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A woman in Iran who is awaiting the death penalty of stoning for extramarital relationships is now facing 99 lashes for indecency.
10 Sep 2010
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Listen to this GREAT man as he was right than, but Israel and so many violate Gods Laws! Love, Prophet Mehdi
14 Jul 2009
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The Iranian protest movement now has a symbol and a face: Neda. Neda was an Iranian woman who was shot dead by Basij militia on Saturday during a protest of thousands against the Iranian presidential election results that declared Mahmoud Ahmadinejad president. Her death was captured on video by bystanders and uploaded to the internet. She died with her eyes wide open, and her last moments transcended citizen media to mainstream media, reaching millions of people. A website has been dedicated to Neda, named We are all Neda. A quote on the homepage says, “We did not throw rocks at them, we cried ‘we want freedom'. They shot us.” Both Iranians and non-Iranians are leaving comments in memory of Neda on the site. So far, there are nearly 3,500 and the numbers are growing rapidly. Distributed by Tubemogul.
24 May 2010
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Transcript by Newsy**** BY STEVEN HSIEH You're watching multisource global video news analysis from Newsy The story of an Iranian woman sentenced to death by stoning for adultery has caused international outrage. Now- that woman- Sakineh Ashtiani’s has supposedly “confessed” to helping her lover kill the husband she is accused of cheating on. Of course- the confession came during a documentary that aired on the government-run Press TV. Analysts say the documentary is an attempt by the Iranian government to deflect criticism over Sakineh’s harsh punishment. “One day he called me and told me to send my children to my mother’s house in Tabriz. I asked why. He said, ‘Tomorrow I want to kill your husband.’ I asked how. He said, ‘You inject him with a drug and make him unconscious. Then I’ll come and electrocute him.’” (Sky News) The documentary resembles a Court TV report- walking the audience through Sakineh’s story as if every event is proven fact. Majikian: “If anyone betrays, that is, he goes against his vow, that is a promise he or she gives. If you don’t respect your word, no one will respect you. Reporter:” But Sakineh’s story was more than just an affair or a betrayal. It was a betrayal that led to murder.” But CBC points out what many are thinking- that the confession was forced. “A confession, advocates say, was almost certainly made under duress. Iran has said Ashtiani’s case is being manipulated by the West to undermine the country. Human rights advocates say it is Iran that is guilty of manipulation, and this latest example is one of the most egregious yet." And a Huffington Post blogger says Iranian authorities dipped to a new low in distracting the public from its human rights record. She says it’s pretty clear what’s going on here. “Anyone with knowledge of legal procedures, of the minimum standards for the treatment of prisoners, or plain common sense, will not be fooled by this show of strength from a powerful and brutal state that can and does coerce citizens into confessing to crimes they may or may not have committed.” Finally, a writer for the Telegraph says Sakineh’s case is one of many in Iran, and international attention could possibly have counterproductive consequences. “The causes célèbres we pick on often seem to such places random and motivated by broader political concerns…from the Iranians’ point of view, our sudden singling out of [Sakineh’s] case is capricious, and demands similar treatment in return.” The documentary does not say whether Sakineh will still be executed- but it does point out that her case is still making its way through the Iranian legal system. Get more multisource political video news analysis from Newsy.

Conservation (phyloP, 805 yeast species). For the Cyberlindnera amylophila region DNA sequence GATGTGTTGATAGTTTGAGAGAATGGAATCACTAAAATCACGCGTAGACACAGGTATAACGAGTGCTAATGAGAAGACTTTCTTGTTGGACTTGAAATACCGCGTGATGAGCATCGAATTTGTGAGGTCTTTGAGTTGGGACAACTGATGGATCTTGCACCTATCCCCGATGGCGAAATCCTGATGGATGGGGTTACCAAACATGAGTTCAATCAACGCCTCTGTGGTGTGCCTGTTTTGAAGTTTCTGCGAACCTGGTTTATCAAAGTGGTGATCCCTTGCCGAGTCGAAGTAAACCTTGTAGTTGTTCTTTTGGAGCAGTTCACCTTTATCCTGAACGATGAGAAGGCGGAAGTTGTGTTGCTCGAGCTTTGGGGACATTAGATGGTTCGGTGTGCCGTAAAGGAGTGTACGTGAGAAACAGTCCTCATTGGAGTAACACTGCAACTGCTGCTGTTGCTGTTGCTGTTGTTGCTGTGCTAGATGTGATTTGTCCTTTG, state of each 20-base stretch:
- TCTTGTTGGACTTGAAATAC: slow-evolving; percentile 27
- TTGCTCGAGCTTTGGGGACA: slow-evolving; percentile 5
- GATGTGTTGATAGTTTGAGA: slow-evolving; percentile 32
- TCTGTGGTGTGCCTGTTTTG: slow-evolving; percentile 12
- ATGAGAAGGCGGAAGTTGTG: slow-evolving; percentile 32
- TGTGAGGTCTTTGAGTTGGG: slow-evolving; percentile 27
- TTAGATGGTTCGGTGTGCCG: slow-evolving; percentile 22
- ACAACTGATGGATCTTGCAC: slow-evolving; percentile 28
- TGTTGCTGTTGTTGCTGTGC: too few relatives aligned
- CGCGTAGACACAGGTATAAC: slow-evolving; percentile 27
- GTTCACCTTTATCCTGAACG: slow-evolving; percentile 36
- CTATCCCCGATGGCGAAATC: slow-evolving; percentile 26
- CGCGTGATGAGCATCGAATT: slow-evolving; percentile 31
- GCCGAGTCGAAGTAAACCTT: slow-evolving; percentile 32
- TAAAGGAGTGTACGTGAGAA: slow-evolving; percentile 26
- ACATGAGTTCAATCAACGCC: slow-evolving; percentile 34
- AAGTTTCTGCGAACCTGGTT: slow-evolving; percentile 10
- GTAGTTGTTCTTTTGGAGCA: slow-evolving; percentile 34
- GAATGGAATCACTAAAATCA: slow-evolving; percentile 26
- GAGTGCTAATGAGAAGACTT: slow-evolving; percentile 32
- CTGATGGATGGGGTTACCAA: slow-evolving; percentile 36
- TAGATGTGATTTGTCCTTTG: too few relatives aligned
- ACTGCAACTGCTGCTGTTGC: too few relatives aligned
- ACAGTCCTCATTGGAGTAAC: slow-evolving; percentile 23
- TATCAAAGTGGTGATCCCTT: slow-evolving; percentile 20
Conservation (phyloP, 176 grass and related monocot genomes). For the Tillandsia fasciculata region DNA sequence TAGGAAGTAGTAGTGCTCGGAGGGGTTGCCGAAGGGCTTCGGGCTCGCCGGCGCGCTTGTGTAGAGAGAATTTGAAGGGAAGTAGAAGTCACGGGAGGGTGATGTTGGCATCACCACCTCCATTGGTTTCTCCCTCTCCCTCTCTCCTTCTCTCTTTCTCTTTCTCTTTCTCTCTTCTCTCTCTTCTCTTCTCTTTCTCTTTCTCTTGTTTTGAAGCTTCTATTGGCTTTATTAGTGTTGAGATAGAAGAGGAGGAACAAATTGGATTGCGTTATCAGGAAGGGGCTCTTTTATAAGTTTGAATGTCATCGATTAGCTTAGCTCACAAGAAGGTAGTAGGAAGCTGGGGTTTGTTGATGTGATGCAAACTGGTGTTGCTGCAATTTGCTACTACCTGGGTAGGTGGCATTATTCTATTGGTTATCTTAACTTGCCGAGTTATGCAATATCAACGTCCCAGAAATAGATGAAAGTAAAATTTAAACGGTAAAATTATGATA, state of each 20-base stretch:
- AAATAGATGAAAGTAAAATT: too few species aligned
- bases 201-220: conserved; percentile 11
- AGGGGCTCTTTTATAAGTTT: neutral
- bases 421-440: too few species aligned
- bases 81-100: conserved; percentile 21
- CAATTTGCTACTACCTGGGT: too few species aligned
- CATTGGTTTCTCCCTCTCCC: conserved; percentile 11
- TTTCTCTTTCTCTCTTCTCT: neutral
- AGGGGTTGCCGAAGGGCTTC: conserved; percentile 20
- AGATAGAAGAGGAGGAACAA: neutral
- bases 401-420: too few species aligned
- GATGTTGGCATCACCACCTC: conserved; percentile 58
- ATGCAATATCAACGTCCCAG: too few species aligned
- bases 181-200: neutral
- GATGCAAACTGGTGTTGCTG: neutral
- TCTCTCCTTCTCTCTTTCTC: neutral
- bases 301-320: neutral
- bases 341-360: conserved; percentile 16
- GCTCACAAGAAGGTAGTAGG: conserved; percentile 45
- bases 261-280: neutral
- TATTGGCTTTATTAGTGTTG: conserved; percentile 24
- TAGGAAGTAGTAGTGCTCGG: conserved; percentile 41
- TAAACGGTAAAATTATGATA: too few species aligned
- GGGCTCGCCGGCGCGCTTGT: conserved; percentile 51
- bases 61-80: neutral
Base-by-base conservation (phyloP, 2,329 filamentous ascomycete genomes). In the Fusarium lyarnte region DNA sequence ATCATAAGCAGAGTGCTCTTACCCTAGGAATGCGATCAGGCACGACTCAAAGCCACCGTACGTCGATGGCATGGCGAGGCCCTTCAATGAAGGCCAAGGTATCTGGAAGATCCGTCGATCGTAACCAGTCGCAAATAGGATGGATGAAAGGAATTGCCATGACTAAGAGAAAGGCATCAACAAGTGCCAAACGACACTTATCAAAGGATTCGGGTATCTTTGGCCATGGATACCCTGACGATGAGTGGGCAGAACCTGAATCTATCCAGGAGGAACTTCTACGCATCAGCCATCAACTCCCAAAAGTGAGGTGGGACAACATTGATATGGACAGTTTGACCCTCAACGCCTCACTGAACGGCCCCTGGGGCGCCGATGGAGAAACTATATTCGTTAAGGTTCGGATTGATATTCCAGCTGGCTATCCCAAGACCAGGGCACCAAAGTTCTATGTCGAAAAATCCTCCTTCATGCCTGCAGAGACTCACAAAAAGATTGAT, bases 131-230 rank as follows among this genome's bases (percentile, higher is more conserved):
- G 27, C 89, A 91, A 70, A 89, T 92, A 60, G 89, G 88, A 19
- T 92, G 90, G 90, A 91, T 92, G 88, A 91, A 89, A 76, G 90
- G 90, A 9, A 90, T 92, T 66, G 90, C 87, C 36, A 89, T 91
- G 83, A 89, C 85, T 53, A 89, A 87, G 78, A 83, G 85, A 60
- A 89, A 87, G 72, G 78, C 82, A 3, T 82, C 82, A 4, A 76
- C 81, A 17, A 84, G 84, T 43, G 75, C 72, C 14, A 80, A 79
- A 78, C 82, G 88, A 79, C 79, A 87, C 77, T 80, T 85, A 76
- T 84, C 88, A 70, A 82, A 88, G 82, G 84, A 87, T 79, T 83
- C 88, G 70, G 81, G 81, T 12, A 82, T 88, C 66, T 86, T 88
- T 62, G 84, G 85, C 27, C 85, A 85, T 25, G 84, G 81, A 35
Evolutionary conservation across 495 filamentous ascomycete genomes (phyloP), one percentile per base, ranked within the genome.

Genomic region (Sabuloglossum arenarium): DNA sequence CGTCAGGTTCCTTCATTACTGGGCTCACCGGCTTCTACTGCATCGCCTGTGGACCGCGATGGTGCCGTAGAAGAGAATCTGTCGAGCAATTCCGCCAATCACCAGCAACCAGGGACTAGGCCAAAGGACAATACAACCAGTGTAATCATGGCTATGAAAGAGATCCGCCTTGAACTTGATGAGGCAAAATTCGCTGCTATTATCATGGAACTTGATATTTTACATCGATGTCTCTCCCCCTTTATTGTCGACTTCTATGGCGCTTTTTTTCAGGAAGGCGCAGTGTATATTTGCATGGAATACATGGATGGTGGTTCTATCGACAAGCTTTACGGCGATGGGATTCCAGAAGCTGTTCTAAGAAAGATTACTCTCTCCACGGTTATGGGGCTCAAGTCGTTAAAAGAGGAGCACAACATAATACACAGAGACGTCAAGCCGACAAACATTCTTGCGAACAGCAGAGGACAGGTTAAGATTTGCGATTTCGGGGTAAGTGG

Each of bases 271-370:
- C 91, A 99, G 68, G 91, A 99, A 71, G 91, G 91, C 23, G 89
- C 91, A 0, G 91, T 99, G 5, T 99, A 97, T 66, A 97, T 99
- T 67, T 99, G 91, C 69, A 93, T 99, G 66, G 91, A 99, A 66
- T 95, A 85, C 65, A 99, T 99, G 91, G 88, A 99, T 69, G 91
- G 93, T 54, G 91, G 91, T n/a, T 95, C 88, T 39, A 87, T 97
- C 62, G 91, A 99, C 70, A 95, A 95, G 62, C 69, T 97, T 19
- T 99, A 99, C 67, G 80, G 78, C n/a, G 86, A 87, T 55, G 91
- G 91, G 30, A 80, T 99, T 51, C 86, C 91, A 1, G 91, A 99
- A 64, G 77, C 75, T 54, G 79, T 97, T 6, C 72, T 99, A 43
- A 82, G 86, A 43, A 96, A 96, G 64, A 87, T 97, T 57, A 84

14 Dec 2010
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